An earthquake can strike without warning and cause serious disruption, but that doesn’t mean you can’t be prepared for potential impacts, including financial ones. One tool for being financially prepared is earthquake insurance, an add-on or separate policy from your traditional homeowners or renters insurance policy. Consider the information and resources provided below as part of your overall planning to minimize financial hardship following an earthquake.
What is earthquake insurance?
Earthquake insurance is an insurance policy that is separate from your standard homeowners, rental, or business insurance policies. It provides additional coverage when you are impacted by an earthquake. Because there are many variables to consider, such as deductibles and coverage options, you should reach out to a private insurance provider to learn more about earthquake insurance policies and options. As with all types of insurance, it can be beneficial for you to shop around and compare rates, deductibles, coverage, etc.
Why might I need earthquake insurance?
Almost all homeowners or renters insurance policies have specific exclusions for damages caused by an earthquake (or ground movement, in general). This means you will likely be responsible for all of the cost to repair your home and replace your belongings if an earthquake strikes. Earthquake insurance can help you cover these costs and begin to recover more quickly after an earthquake.
Who should consider earthquake insurance?
Similar to flood insurance, if you live, have property, or own/operate a business in an area prone to earthquakes, earthquake insurance should be something you consider and research as part of your overall disaster and financial preparedness plans.
Ask yourself: If a damaging earthquake were to occur, do I have the resources to rebuild and recover? If the answer is no, consider investigating earthquake insurance options.
What kind of earthquake insurance do I need?
The most common type of earthquake insurance is a traditional add-on policy, which has separate coverage details and deductibles than the primary policy it falls under. There are also other policy types, such as a stand alone policy, which is purchased irrespective of other policies. A relatively new type of insurance, called parametric earthquake insurance, is designed to provide funds for your recovery when certain variables are met. Research these options to find out which makes most sense for you.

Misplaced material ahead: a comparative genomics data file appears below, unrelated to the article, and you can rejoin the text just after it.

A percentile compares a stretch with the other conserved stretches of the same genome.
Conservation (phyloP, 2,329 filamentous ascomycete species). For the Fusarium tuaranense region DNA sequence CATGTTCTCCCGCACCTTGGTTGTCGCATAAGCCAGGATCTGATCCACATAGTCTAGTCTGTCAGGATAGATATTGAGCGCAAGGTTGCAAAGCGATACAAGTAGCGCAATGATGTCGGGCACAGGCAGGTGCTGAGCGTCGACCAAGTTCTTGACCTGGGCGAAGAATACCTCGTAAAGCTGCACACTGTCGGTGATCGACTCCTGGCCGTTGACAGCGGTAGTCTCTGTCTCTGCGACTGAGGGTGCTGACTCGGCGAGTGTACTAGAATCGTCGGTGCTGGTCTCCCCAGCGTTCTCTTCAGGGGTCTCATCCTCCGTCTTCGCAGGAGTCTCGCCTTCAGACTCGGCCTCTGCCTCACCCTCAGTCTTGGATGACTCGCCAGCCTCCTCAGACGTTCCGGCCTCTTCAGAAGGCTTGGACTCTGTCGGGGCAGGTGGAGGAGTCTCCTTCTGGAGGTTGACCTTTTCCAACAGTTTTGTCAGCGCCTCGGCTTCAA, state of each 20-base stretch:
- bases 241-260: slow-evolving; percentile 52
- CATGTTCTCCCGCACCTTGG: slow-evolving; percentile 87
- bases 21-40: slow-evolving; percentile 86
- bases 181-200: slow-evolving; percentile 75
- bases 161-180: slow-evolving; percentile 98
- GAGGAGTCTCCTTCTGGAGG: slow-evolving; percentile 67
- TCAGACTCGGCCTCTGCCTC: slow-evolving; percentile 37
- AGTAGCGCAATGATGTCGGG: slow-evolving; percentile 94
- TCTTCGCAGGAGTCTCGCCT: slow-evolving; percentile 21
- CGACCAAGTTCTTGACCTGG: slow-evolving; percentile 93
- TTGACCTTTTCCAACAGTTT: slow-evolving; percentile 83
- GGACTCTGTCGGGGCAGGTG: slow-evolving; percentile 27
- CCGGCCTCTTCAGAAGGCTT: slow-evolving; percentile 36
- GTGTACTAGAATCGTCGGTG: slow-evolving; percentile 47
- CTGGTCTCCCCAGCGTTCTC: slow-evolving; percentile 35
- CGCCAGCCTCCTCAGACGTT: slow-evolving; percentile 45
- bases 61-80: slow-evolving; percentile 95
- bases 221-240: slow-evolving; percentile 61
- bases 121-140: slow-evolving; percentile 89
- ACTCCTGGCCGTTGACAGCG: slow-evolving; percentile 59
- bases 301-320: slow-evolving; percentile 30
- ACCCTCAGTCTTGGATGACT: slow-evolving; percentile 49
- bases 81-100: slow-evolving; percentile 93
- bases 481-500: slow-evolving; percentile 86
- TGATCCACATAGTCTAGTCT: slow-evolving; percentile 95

Won’t the government help me after an earthquake?
Not necessarily. After a disaster such as an earthquake, local, state, and federal agencies work to assess the extent of damage. Though communities and individuals may be significantly impacted, the costs of cleanup, restoration of services, and recovery are not guaranteed to be covered by the federal government. Also, any assistance received may be far less than the amount of loss you incur. Earthquake insurance is an option that can help bridge that gap.
Other Financial Preparedness Resources
Use the links below to find out more about earthquake insurance and financial preparedness steps you can take to reduce potential impacts from earthquakes or other disasters.
State Department of Insurance
Individual states regulate insurance practices and providers through a department of insurance. Some states, such as Missouri, also provide earthquake specific guidance for consumers and insurance providers. Check with your state government’s insurance commissioners office or the National Association of Insurance Commissioners website for state-specific resources.
Insure Against Earthquakes Website
Developed by the Cascadia Region Earthquake Workgroup (CREW), the “Insure Against Earthquakes” website is packed with insurance and financial preparedness resources for homeowners and renters.
California Earthquake Authority
Although not specific to the central and eastern United States, the California Earthquake Authority (CEA) has numerous resources and a variety of information about earthquake insurance.
Federal Emergency Management Agency
Through the National Earthquake Hazards Reduction Program, FEMA provides fact sheets and other resources on risk reduction topics such as earthquake insurance and financial preparedness.